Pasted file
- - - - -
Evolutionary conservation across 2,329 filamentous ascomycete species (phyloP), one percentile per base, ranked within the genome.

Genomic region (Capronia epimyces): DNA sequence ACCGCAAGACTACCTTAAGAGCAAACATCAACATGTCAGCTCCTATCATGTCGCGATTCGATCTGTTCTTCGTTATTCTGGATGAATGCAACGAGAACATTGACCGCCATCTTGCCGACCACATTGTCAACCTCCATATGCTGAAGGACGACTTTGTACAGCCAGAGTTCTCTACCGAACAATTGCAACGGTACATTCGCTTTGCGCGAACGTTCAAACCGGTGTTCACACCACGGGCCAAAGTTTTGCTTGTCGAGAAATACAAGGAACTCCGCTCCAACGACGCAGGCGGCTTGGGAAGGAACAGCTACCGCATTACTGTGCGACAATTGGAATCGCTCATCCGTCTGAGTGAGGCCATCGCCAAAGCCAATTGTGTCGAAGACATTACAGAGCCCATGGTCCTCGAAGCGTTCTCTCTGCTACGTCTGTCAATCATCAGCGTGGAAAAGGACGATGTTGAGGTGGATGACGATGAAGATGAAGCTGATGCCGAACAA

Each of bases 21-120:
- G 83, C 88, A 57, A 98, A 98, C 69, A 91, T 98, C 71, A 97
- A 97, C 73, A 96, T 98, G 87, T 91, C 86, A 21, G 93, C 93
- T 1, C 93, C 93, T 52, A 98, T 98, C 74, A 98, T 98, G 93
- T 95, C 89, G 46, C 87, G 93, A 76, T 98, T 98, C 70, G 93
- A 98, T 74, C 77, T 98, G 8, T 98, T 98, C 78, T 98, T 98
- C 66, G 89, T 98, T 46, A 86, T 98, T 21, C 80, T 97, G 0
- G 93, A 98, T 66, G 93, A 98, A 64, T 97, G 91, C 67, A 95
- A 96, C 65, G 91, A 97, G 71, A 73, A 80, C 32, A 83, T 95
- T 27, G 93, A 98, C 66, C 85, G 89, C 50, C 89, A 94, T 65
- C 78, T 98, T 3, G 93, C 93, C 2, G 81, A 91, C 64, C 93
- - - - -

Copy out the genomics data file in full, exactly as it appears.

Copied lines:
Evolutionary conservation across 2,329 filamentous ascomycete species (phyloP), one percentile per base, ranked within the genome.

Genomic region (Capronia epimyces): DNA sequence ACCGCAAGACTACCTTAAGAGCAAACATCAACATGTCAGCTCCTATCATGTCGCGATTCGATCTGTTCTTCGTTATTCTGGATGAATGCAACGAGAACATTGACCGCCATCTTGCCGACCACATTGTCAACCTCCATATGCTGAAGGACGACTTTGTACAGCCAGAGTTCTCTACCGAACAATTGCAACGGTACATTCGCTTTGCGCGAACGTTCAAACCGGTGTTCACACCACGGGCCAAAGTTTTGCTTGTCGAGAAATACAAGGAACTCCGCTCCAACGACGCAGGCGGCTTGGGAAGGAACAGCTACCGCATTACTGTGCGACAATTGGAATCGCTCATCCGTCTGAGTGAGGCCATCGCCAAAGCCAATTGTGTCGAAGACATTACAGAGCCCATGGTCCTCGAAGCGTTCTCTCTGCTACGTCTGTCAATCATCAGCGTGGAAAAGGACGATGTTGAGGTGGATGACGATGAAGATGAAGCTGATGCCGAACAA

Each of bases 21-120:
- G 83, C 88, A 57, A 98, A 98, C 69, A 91, T 98, C 71, A 97
- A 97, C 73, A 96, T 98, G 87, T 91, C 86, A 21, G 93, C 93
- T 1, C 93, C 93, T 52, A 98, T 98, C 74, A 98, T 98, G 93
- T 95, C 89, G 46, C 87, G 93, A 76, T 98, T 98, C 70, G 93
- A 98, T 74, C 77, T 98, G 8, T 98, T 98, C 78, T 98, T 98
- C 66, G 89, T 98, T 46, A 86, T 98, T 21, C 80, T 97, G 0
- G 93, A 98, T 66, G 93, A 98, A 64, T 97, G 91, C 67, A 95
- A 96, C 65, G 91, A 97, G 71, A 73, A 80, C 32, A 83, T 95
- T 27, G 93, A 98, C 66, C 85, G 89, C 50, C 89, A 94, T 65
- C 78, T 98, T 3, G 93, C 93, C 2, G 81, A 91, C 64, C 93